Such serious mistakes may seem like a rarity, especially for medical professionals who specialize in diagnosing and treating this disease. However, missed, delayed and wrong diagnoses for cancer are more common than you think.

Birth injuries: recent studies and incidents

There are endless perks to bringing a new life into the world, but many Oregon residents would agree that there are an equal number of stressors. All of the tasks to complete before a baby arrives ideally make the delivery itself a smoother one; however, not all mothers have such fortunate experiences. By learning more about birth injuries and by looking to examples of past incidents, families welcoming a little one into the world can better prepare for a situation involving medical malpractice. 

Just weeks ago, parenting site Romper released an article that highlighted a recent study on one birth injury that could come with delayed side effects. According to the study, babies with brachial plexus birth injury have higher chances of developing psychological issues in their teenage years. These affects from BPBI -- an injury in which the arms and hands suffer from nerve damage -- were higher among teenage girls than boys. However, Romper points out that lower-income families saw higher rates of mental health issues as a result of BPBI than wealthier households. Although most children who experience a BPBI usually fully recover within a few months, some are left with permanent nerve damage.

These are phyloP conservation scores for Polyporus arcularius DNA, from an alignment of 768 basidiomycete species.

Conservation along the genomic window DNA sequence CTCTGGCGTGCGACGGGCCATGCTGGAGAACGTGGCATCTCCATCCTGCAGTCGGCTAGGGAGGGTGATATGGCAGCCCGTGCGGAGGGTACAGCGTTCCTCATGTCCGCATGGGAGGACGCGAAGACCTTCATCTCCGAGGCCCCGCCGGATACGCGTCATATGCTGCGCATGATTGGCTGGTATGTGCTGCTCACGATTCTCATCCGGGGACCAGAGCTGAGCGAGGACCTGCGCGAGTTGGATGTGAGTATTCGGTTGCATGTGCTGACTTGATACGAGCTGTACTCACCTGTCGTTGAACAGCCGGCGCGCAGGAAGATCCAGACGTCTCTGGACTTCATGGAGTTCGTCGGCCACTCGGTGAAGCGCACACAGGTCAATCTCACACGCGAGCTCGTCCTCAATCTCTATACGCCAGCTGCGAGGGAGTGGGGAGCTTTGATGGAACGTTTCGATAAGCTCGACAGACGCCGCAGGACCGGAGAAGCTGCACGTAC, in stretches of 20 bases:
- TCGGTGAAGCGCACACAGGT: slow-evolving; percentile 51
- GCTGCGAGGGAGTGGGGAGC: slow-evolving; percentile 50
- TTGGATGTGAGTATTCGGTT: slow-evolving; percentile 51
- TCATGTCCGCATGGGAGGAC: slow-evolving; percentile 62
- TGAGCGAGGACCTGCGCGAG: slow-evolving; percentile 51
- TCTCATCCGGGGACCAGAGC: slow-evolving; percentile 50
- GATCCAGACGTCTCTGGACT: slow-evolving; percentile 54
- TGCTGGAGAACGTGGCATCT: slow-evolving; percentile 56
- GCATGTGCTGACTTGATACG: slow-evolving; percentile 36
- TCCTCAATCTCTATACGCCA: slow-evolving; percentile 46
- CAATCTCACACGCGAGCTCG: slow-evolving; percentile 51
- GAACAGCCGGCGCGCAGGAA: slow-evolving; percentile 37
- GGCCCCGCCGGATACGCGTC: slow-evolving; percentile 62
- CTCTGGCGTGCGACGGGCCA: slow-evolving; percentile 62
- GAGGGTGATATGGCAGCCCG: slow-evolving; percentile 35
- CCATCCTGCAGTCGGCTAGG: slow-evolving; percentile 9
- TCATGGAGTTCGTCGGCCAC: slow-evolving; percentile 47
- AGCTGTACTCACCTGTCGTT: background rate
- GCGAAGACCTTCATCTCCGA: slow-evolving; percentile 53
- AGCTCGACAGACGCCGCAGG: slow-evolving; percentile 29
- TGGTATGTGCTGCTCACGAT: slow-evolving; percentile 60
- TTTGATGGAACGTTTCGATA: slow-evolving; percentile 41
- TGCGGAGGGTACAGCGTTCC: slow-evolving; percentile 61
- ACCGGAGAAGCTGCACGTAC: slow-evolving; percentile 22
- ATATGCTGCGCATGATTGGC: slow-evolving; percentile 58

What is Erb’s palsy?

As an expectant mother in Oregon, you undoubtedly are taking every possible precaution to ensure that when your baby is born, (s)he will be healthy and safe. Unfortunately, however, birth injuries do occur, even in the best hospitals. One of these is Erb’s palsy.

According to the American Association of Neuromuscular & Electrodiagnostic Medicine, Erb’s palsy occurs in 0.5 to 2.6 percent of live births. It results from an injury to your baby’s brachial plexus during birth if your baby’s nerve fibers are overly stretched, such as when his or her head delivered but the shoulders are too large to pass easily out of your birth canal.

Does your baby have cerebral palsy?

Having a baby and watching him or her grow is a beautiful thing. But what if something goes wrong? If you notice your child is having problems with development, you may be wondering if he or she has cerebral palsy. According to the Centers for Disease Control and Prevention, one in 323 American children has this motor disability.

If you have any concerns regarding the health of your baby, you should talk to your pediatrician. But here are some risk factors and symptoms of cerebral palsy that you should know about. 

What pregnancy risks do older women face?

If you are an “older” woman in Oregon, you face a difficult decision when it comes to getting pregnant. Although 35 definitely is not old by any other standard, it is with regard to pregnancy. There are many reasons why you may have delayed becoming a mother. You wanted to complete your education. You wanted to start a career. Now, however, your biological clock is ticking and you are running out of time to have your first child.

As reported by Medical News Today, data from the Centers for Disease Control and Prevention show that in 2016, more women between the ages of 30 and 34 had their first child than women between the ages of 25 and 29. This was the first time in more than 30 years that the birth rate for older women surpassed that of younger ones.

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Law Office of Robert A. Miller
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Eugene, OR 97401